People that decide to end their marriage tend to disagree as to how issues like child custody, property division, and spousal support should be resolved. In such instances, they will typically rely on the courts to resolve their disputes. In some cases, though, a party will neglect to participate in divorce proceedings, effectively waiving their right to offer evidence or arguments in their favor. The failure to act can have devastating consequences, as the court may rule for the other party by default. Default divorces can permanently impact a party’s rights and obligations, and it is smart for anyone served with divorce papers to speak to an attorney as soon as possible. The skilled Dallas divorce attorneys of McClure Law Group understand the importance of taking swift and aggressive action in divorce matters, and, if you hire us, we will advocate tirelessly on your behalf.Default Divorce in Texas
In Texas, a party that has been served with a petition for divorce must file a written answer within a certain timeframe; otherwise, the court may issue a default judgment against them. Specifically, the clock begins to run when they are served with the divorce petition, and if they do not respond by 10 am on the first Monday that falls after the twentieth day after service, the court can issue a default divorce.
Notably, however, Texas law dictates that courts cannot issue a final divorce decree until sixty days have passed since the moving party filed the petition for divorce. In other words, even if the responding party does not file an answer, the court cannot grant a default divorce until after the sixty-day waiting period. Additionally, even if the allotted time for the responding party to file an answer has passed, if they file a response before the expiration of the sixty days, the court can decline to issue a default judgment.
After both the twenty-plus day and sixty-day waiting periods have expired, the party that filed the divorce petition can ask the court for a default divorce. They must provide the court with proof that a sheriff, private process server, or constable successfully served their spouse with the petition for divorce and show that they filed a Return of Service form indicating when and where the spouse was served with the clerk’s office at least ten days prior to asking for the default. Finally, they must submit a Military Status Declaration and Certificate of the Responding Party’s Last Known Address.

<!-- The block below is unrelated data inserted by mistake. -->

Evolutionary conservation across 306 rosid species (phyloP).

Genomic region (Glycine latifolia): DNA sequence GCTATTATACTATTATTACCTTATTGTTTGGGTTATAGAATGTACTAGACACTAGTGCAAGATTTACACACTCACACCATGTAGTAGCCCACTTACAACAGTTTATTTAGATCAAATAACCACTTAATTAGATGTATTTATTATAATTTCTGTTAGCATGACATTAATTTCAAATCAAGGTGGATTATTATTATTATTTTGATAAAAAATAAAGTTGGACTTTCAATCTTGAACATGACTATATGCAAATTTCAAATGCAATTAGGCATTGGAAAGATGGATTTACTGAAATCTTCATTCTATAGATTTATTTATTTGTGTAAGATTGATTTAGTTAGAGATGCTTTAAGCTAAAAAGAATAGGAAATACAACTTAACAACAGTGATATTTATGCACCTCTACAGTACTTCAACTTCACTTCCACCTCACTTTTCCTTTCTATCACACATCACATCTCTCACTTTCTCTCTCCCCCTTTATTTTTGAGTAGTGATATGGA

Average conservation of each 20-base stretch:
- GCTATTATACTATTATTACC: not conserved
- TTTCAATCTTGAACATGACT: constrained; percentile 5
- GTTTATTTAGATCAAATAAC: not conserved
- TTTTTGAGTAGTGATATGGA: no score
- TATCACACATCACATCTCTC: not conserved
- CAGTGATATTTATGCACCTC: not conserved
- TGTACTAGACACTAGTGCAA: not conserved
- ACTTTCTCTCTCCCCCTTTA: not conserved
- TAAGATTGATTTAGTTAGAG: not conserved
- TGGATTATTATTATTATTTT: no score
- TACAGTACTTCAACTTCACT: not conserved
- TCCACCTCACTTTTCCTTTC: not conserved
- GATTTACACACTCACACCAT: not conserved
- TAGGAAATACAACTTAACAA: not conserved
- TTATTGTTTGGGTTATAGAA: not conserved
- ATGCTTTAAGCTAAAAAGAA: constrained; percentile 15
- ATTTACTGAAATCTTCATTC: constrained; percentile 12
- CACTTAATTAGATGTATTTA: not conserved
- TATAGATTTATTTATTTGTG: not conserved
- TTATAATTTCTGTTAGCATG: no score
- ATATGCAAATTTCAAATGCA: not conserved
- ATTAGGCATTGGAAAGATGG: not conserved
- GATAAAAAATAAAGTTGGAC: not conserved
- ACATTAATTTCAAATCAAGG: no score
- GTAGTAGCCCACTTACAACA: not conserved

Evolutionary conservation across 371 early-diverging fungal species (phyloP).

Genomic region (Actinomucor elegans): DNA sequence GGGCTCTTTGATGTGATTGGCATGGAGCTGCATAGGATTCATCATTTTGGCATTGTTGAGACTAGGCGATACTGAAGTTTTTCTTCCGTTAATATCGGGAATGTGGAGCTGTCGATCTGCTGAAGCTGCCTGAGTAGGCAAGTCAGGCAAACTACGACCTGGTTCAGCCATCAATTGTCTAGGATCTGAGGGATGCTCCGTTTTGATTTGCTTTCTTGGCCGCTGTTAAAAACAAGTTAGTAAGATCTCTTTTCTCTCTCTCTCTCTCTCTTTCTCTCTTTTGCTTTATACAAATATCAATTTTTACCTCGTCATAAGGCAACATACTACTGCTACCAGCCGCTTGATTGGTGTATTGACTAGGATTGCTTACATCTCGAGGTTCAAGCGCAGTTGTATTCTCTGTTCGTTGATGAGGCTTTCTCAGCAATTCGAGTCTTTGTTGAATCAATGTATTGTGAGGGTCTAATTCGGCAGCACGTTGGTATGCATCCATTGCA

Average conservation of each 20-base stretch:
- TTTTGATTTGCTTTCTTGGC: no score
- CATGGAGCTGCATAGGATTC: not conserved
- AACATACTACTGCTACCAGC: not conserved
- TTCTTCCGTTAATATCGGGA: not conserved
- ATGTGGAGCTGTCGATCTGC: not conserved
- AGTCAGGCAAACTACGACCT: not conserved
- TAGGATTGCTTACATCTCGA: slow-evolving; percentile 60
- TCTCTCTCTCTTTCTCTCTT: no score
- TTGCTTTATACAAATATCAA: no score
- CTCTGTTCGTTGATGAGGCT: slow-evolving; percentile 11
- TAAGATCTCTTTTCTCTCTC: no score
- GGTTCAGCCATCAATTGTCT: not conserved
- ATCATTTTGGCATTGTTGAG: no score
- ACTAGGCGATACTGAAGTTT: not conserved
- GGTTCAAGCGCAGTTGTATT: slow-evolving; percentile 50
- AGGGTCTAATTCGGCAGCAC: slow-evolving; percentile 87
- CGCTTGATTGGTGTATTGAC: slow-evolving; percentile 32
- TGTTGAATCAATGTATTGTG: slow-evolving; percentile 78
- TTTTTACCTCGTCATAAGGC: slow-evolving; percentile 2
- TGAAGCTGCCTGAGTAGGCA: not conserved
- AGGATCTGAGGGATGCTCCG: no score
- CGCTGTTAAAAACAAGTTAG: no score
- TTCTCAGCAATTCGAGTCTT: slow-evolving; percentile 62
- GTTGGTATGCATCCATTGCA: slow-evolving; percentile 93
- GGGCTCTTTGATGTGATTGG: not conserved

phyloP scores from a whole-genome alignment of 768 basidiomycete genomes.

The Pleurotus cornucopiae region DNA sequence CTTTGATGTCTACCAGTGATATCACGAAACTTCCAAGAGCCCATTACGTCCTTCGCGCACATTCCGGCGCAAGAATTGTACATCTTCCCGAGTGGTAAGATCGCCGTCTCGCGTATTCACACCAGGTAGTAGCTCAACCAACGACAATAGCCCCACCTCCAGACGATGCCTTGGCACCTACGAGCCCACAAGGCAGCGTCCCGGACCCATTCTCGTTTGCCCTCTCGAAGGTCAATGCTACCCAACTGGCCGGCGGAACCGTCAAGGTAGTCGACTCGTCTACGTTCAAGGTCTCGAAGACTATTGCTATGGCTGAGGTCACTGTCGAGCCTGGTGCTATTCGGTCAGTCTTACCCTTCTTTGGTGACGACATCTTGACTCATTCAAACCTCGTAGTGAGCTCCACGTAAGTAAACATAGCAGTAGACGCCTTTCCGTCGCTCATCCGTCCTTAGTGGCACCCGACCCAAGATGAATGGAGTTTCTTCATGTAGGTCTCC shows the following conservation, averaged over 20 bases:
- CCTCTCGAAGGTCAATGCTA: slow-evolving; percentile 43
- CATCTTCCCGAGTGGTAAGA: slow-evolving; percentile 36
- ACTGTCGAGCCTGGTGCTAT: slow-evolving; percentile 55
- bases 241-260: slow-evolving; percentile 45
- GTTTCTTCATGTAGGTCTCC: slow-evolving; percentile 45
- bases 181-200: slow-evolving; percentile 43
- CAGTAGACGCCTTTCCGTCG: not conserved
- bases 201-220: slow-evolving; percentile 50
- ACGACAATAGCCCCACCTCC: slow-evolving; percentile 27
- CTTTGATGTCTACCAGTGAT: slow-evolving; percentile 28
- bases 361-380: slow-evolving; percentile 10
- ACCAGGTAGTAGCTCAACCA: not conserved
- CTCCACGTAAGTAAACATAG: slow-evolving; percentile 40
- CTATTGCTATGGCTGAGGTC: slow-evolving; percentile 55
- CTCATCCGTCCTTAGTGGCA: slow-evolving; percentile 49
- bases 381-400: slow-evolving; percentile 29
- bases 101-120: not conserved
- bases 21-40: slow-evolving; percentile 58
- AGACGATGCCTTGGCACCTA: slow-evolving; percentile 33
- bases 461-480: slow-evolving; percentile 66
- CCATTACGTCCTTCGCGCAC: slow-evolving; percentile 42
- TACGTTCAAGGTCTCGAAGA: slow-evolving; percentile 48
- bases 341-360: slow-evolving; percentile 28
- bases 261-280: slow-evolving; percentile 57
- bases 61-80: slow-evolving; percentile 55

Essentially, by granting a default divorce, the court rules in favor of the party that filed the divorce petition, as long as what they are seeking is reasonable and they have testimony or other evidence to support it. The court should require the moving party to offer evidence regarding specific issues in their case, like the value of community assets, child support, and wage withholding information, and may ask the moving party questions. If the court finds that the moving party has offered the required documents and evidence, it will generally issue a final divorce decree in favor of the moving party. The moving party must then file the divorce decree and any other orders signed by the court.Meet with a Trusted Dallas Attorney
Parties have the right to offer the courts arguments and evidence in their favor in divorce proceedings, but if they decline to respond to a divorce action, they waive that right, and the court may issue a default divorce in favor of their former spouse. If you intend to seek a divorce or were served with legal papers instituting dissolution proceedings, you should meet with an attorney to discuss your rights. The trusted Dallas attorneys of McClure Law Group can assess the facts of your case and advise you as to the best manner to proceed in pursuit of your desired outcome. Our main office is located in Dallas, and we are available to meet clients by appointment at our Collin-County office in Plano. We frequently represent parties in divorce actions in Dallas, McKinney, Rockwall, Fort Worth, Richardson, Frisco, Garland, and Irving. We also represent people in family-law cases in cities in Dallas, Collin, Tarrant, Grayson, and Denton Counties. You can contact us by calling us at 214.692.8200 or using our form online to set up a confidential consultation.